Jun 30, 2017
The economic impact of the local and regional food system in the Hudson Valley cannot be underestimated.
The economic impact of the local and regional food system in the Hudson Valley cannot be underestimated. When we talk about the local and regional food system, we are referring to the relationship between all of the different elements that contribute to the delivery of food goods derived from within the Hudson Valley, such as food production, processing, distribution, marketing, and consumption. Hudson Valley AgriBusiness Development Corporation (HVADC) believes in consciously investing in resilient agriculture and viable local food systems that develop and provide innovative solutions, create dynamic agricultural entrepreneurship, and enhance economic growth in the Hudson Valley.
According to the U.S. Department of Agriculture’s (USDA) 2012 Census of Agriculture, there are 3,983 farms totaling 694,125 acres within the seven counties HVADC service area (Columbia, Dutchess, Orange, Rensselaer, Sullivan, Ulster and Washington). The total market value of the agricultural product from those farms was estimated to be over $491.5 million.
In addition to the farms in the Hudson Valley, there are myriad of businesses which form a tightly knit network related to local food. This market segment continues to grow, with the rise in popularity of eating locally and sustainably. People want to know where there food comes from, and in the Hudson Valley that has propelled the growth of related small businesses, such as caterers, distributors, wholesalers, distilleries, breweries, cideries, wineries, food and beverage trails, farm-to-institution, gleaning groups, agritourism, retail and grocery stores, farmers’ markets, and restaurants, who rely almost exclusively on local produce whenever possible. These industries also contribute to the positive economic impact of agribusiness in the region. According to a 2015 report by New York State Comptroller Thomas DiNapoli, the total estimated agricultural impact from agriculture and related businesses throughout the state was $37.6 billion in 2011.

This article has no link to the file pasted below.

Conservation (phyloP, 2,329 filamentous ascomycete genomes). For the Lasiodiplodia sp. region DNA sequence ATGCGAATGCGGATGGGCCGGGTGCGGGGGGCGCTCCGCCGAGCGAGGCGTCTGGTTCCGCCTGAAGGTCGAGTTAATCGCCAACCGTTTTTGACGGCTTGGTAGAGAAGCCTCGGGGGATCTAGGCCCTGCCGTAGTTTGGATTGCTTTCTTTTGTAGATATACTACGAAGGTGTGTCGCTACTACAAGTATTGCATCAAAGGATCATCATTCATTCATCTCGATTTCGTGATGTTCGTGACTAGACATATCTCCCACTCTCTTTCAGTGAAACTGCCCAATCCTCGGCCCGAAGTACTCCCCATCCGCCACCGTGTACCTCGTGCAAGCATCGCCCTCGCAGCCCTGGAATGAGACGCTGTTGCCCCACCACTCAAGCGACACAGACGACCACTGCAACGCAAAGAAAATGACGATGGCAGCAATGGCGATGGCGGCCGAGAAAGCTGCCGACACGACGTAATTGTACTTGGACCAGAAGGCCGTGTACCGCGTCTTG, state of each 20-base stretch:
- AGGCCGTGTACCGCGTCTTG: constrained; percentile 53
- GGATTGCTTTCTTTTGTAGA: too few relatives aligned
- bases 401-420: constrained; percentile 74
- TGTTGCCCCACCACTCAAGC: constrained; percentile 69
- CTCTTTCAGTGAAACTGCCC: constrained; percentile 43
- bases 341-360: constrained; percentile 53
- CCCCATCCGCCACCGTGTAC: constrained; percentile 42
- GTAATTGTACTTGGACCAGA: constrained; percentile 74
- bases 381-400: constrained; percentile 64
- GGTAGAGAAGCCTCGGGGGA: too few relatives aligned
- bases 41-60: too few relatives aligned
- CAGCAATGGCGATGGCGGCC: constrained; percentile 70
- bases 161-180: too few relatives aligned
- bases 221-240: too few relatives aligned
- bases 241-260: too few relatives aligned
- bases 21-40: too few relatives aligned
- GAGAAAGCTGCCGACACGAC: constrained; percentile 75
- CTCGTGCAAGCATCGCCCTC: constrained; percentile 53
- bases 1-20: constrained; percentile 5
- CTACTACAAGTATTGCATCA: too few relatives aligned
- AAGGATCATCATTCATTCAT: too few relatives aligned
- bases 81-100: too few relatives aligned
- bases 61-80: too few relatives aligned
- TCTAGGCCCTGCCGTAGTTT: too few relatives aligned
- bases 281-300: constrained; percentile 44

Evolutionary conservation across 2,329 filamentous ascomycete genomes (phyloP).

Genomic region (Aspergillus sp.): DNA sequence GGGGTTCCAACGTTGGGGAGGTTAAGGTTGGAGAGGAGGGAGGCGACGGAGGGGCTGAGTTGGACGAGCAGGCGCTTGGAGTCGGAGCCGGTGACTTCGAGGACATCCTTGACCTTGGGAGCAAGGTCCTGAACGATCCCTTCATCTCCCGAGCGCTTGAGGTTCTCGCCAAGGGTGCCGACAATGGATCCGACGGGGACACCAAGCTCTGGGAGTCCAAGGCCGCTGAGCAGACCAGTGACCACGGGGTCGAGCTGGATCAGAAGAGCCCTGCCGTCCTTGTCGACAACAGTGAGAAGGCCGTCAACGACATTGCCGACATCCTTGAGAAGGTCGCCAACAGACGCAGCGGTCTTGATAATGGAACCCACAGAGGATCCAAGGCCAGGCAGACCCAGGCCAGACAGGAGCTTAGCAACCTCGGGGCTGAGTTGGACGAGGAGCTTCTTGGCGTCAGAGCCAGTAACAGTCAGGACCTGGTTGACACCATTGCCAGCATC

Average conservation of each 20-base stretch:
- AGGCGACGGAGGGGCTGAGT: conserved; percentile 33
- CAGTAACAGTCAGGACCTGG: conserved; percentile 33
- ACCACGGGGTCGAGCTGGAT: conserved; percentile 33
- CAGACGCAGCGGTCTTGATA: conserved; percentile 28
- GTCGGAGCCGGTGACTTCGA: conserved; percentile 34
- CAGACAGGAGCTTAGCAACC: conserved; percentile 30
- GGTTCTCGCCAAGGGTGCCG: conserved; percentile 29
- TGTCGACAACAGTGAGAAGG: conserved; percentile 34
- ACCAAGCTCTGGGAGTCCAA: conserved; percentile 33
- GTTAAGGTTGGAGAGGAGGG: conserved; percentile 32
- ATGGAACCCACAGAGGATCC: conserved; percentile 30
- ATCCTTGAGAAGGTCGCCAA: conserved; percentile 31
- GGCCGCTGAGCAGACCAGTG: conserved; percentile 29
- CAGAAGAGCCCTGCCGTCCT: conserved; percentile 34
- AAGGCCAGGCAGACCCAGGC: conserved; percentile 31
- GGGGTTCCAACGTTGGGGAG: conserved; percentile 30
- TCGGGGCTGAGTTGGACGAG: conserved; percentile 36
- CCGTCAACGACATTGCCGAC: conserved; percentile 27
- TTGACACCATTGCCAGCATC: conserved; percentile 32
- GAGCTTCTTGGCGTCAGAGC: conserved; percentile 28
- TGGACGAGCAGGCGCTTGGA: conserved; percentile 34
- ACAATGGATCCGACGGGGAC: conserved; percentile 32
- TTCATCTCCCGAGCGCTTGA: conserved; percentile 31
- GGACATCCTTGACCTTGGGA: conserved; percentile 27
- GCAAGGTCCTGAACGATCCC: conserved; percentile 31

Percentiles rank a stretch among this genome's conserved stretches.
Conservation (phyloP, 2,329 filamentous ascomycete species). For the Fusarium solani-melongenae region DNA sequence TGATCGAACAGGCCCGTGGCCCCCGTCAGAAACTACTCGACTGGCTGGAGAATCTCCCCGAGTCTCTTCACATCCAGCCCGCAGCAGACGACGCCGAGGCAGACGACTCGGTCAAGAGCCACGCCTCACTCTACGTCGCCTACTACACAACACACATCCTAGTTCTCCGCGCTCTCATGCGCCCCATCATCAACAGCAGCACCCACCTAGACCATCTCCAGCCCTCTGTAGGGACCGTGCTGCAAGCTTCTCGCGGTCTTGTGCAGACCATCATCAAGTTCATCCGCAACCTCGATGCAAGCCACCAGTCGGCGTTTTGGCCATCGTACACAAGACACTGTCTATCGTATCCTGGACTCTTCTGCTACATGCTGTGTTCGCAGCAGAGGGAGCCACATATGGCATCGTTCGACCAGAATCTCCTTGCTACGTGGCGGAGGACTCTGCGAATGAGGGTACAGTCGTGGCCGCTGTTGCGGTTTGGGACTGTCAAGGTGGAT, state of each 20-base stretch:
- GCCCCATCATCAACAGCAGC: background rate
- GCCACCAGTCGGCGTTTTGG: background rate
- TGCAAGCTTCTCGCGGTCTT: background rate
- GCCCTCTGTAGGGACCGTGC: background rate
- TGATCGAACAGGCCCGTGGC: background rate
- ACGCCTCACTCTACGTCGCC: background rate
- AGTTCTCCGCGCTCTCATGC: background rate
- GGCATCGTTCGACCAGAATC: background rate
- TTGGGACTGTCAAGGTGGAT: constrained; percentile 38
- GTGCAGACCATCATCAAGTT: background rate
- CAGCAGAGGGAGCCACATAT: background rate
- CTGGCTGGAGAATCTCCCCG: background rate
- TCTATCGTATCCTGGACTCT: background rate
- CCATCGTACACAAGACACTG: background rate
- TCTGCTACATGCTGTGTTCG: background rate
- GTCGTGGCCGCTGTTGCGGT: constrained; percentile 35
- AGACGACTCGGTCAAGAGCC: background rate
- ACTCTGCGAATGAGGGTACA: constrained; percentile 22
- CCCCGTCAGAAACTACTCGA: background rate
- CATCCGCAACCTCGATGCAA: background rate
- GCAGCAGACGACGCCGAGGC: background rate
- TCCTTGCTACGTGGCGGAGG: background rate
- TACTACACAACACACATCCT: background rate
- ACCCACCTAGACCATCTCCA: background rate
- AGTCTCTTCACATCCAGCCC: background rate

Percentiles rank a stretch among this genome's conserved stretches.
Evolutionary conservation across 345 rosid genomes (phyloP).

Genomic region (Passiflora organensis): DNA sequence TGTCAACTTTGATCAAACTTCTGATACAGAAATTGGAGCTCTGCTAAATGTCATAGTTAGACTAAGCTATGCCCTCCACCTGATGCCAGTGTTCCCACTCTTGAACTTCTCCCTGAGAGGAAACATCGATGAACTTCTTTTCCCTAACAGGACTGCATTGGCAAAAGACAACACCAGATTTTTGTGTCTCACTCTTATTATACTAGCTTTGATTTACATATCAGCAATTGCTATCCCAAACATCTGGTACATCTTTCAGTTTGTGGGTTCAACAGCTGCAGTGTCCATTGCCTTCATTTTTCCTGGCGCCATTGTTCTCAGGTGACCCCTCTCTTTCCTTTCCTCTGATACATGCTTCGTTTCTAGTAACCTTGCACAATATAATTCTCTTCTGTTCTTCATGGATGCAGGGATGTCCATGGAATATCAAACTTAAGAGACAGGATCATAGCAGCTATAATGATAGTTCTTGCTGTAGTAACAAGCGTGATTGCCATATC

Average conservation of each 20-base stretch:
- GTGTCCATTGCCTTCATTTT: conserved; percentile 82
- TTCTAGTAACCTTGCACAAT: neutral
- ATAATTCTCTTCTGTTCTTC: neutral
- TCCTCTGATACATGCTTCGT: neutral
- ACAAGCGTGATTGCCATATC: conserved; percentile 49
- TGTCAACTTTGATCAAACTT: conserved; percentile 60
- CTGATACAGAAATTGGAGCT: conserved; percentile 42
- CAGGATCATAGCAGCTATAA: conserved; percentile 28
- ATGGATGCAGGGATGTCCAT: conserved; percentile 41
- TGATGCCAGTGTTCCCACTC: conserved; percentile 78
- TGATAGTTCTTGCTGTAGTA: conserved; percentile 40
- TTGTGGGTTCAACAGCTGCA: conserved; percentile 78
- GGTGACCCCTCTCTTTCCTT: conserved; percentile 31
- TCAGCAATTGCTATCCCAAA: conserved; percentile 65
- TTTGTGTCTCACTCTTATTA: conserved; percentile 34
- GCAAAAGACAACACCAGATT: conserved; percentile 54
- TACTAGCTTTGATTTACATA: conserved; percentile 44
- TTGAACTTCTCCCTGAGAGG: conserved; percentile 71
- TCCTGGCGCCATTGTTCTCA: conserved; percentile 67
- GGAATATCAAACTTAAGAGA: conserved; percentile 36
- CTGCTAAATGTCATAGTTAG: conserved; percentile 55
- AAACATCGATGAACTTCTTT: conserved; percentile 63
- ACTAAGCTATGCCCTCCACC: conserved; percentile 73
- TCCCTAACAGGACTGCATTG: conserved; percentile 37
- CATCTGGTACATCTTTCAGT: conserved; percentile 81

Supporting the local and regional food economy is essential as the health of the system has ripple effects that spread throughout the region. As outlined in a 2010 report authored by Glynwood which uses statistics from the USDA’s 2007 Census of Agriculture, Hudson Valley farming is a player within the large and agricultural state of New York:
15% of New York State’s farms are in the Hudson Valley.
12% of New York State farmland is in the Hudson Valley.
12% of New York State agricultural sales are from farms in the Hudson Valley.
17% of New York State farms selling directly to consumers are in the Hudson Valley but those farms receive 33% of the value of all direct sales in NY State.
A 2014 study published by the Dyson School of Applied Economics and Management at Cornell’s College of Agriculture and Life Sciences examining the impacts of agriculture in New York State stated that “agriculture, incorporating agricultural production, support services, and manufacturing, represents a $63.8 billion industry in New York, with over 251,000 jobs when the value of interindustry linkages is considered.” The report’s accounting includes backward-linked supply chain business-to-business transactions (indirect effects) and household spending out of labor income (induced effects).